Upon learning of her daughter's telekinetic abilities, Margaret becomes convinced that Carrie is a witch, and recalls Exodus 22:18 from the Bible ("Thou shalt not suffer a witch to live"), which interprets as charging her to purify Carrie by killing her. While Carrie is at the prom, Margaret snaps mentally; she is seen pacing in the kitchen, then beginning to chop a carrot with a butcher knife, and continuing to chop the cutting board even after the carrot rolls away. After Carrie returns home after unleashing her powers at the prom (killing almost everyone there), Margaret, who has lit thousands of candles all over the house, tells her about the night she was conceived by marital rape, then stabs her in the back with the butcher knife while leading her in the Lord's Prayer. As Carrie tries to crawl away, Margaret makes a cross motion with the knife and stalks her through the house with a delirious look in her eyes. She corners Carrie and raises the knife to strike again, but Carrie telekinetically flings various kitchen elements from the drawers at her, impaling her. Margaret dies in the same pose as the frightening statue of Saint Sebastian in Carrie's "prayer closet".
Laurie's performance in the original film was universally praised, earning her nominations for both the 1976 Academy Award for Best Supporting Actress and the Golden Globe Award for Best Supporting Actress - Motion Picture, a rare feat considering it was a performance in a horror film.
In 1988, the property was adapted into a musical co-produced by the Royal Shakespeare Company. Margaret was initially portrayed by Broadway star Barbara Cook. Cook withdrew after three weeks of performances and was replaced when the show transferred to Broadway by Betty Buckley, who had appeared in the original film as Carrie's gym teacher. In the musical, she is portrayed as much more complex and sympathetic character who genuinely loves and wants to "save" her daughter. Margaret even shows remorse after beating and locking Carrie in the prayer closet (cellar in the musical) after the shower incident. Her songs include "Open Your Heart," "And Eve Was Weak," Evening Prayers" and "I Remember How Those Boys Could Dance" (duets with Linzi Hateley as Carrie) and the solo "When There's No One." The lyrics of the first act finale imply the marital rape described in the novel, as Margaret recalls Carrie's father attempting to seduce her while they were dating, culminating on a night when "he took me and touched me; I tried to fight."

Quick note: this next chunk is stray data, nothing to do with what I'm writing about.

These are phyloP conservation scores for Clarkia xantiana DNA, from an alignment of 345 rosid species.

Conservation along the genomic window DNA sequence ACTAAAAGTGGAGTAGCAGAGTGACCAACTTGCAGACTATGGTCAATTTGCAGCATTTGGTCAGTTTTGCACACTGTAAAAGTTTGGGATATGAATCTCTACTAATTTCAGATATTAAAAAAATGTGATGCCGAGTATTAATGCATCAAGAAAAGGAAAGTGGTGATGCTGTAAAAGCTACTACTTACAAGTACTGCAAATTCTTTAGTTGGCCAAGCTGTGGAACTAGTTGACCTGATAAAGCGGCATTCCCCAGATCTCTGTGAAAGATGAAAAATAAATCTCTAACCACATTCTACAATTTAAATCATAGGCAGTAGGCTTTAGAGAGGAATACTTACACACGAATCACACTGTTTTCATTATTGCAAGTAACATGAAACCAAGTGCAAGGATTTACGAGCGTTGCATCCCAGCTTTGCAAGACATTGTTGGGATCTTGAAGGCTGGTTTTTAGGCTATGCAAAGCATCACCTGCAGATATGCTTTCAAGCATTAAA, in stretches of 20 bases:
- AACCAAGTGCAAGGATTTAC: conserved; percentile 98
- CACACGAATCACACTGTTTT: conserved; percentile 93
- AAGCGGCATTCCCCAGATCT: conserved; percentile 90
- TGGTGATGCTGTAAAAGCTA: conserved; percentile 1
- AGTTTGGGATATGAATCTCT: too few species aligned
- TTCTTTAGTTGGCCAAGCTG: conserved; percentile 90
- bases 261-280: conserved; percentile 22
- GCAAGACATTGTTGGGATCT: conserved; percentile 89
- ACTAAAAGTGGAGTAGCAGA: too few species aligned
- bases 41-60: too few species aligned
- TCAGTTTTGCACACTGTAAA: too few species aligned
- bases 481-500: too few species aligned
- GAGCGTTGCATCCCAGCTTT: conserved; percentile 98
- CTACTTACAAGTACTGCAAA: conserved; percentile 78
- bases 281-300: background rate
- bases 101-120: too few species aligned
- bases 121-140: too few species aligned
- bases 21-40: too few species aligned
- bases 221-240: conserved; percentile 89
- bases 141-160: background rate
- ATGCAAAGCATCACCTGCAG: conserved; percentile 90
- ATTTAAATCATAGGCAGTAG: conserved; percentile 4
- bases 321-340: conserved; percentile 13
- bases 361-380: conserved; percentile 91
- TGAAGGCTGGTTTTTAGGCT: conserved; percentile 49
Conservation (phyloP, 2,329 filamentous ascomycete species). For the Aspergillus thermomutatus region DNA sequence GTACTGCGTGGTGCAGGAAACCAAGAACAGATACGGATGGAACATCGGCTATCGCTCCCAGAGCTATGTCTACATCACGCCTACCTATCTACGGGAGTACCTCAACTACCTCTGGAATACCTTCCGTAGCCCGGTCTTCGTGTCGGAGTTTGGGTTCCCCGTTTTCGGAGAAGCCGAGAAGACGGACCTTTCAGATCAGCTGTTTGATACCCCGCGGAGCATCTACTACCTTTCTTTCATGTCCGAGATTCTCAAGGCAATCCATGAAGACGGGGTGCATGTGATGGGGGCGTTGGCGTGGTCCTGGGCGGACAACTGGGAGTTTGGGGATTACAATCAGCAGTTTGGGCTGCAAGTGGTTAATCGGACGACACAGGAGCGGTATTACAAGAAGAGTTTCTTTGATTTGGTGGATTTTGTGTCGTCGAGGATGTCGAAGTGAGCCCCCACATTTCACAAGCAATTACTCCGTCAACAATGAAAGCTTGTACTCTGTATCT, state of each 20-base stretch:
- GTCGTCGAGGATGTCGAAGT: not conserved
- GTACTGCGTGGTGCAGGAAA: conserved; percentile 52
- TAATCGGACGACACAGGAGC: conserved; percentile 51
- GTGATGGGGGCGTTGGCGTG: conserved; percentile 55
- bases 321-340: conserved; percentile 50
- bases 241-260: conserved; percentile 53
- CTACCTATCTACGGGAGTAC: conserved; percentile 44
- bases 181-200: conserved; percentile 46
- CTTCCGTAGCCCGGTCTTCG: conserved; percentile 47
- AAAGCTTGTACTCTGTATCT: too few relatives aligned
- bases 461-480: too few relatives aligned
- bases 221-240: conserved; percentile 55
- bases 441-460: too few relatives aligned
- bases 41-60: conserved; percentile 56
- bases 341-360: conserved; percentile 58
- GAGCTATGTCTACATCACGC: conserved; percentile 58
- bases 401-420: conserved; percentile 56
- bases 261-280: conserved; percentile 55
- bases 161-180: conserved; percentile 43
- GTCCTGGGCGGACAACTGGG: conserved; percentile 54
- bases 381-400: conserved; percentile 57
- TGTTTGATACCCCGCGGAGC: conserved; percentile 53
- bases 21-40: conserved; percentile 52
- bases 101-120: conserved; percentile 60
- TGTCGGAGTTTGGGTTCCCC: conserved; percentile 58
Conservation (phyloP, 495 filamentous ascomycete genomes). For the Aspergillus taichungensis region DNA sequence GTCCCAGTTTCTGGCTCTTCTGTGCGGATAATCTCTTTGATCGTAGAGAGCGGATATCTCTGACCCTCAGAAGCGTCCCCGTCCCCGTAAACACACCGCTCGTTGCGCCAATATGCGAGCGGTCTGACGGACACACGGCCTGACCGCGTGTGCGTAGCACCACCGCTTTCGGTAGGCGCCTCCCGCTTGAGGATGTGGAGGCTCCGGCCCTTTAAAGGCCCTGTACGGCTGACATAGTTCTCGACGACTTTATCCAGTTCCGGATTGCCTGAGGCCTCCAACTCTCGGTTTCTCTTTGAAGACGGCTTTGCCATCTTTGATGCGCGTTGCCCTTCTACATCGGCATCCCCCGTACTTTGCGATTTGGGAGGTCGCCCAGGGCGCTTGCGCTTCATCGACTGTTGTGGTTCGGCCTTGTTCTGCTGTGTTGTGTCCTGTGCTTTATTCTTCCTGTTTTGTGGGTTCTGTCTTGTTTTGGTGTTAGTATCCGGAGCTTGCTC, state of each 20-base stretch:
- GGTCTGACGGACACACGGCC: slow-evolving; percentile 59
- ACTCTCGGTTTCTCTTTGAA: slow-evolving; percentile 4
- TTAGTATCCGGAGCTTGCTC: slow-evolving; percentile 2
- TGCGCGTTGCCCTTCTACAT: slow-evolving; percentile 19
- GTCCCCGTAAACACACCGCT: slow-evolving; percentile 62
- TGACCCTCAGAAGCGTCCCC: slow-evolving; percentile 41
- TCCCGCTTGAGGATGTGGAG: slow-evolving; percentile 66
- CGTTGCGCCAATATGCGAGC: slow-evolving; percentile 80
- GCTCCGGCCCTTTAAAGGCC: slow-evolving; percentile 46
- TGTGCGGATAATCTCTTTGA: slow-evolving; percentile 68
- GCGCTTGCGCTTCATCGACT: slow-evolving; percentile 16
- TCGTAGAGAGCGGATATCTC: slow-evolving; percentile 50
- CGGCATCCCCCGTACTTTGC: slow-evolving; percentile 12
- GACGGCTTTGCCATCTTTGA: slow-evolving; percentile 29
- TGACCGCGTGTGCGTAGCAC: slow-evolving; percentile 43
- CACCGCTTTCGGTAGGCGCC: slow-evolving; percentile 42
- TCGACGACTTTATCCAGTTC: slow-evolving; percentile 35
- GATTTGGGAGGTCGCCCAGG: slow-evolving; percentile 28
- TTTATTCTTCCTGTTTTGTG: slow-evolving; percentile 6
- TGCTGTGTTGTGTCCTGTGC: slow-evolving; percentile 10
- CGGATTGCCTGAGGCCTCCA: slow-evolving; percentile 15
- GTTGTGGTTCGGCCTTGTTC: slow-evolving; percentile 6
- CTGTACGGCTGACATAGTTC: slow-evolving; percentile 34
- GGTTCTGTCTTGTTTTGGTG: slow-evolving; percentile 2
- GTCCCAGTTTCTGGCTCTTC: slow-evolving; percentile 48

In the finale, Margaret meets Carrie on a shining white staircase descending from above, where she first comforts and then stabs her. Carrie then uses her powers to kill Margaret before crawling to the bottom of the staircase and dying herself.
Buckley recorded the song "When There's No One" for her 1999 album Betty Buckley's Broadway.
Marin Mazzie portrayed Margaret in the revised 2012 Off-Broadway revival of the show, where Margaret's death scene was restaged to be more in line with the original novel's version of events.
In the 2002 made-for-TV adaptation, Margaret is portrayed by Patricia Clarkson. Her appearance is more physically weak and she is always dressed in traditional clothes of drab colors. Her complexion is somewhat pale and she speaks in a firm but soft tone. Her past is only briefly hinted at; the film begins with her giving birth to Carrie in bed at home. Her husband isn’t mentioned. On prom night, Margaret tries once again to persuade Carrie not to attend, but is sent sliding out the door by Carrie's powers; Carrie warns her to "watch your fingers," preventing her from being harmed physically when the door slams shut. Margaret then leaves the house, and spies on her daughter as she leaves in a limo with Tommy, heading for the prom. Following Carrie's return from the massacre, Margaret steps into the bathroom while Carrie is still in the bathtub. She calls Carrie a witch and tries to drown her in the bathtub while reciting the "bedtime prayer." Carrie then kills Margaret by causing her heart to stop.
Julianne Moore played Margaret in a new adaptation of the novel. Moore's Margaret was very similar to Clarkson's, but took her self-harm to a new extent with breaking her skin using sharp objects and scratching herself until she bled. She was also portrayed as much less attractive than any previous actress' Margaret, as she looked constantly tired, her eyes were sunken, her complexion was sallow and her hair was always a terrible mess. Moore's performance was met with generally positive response.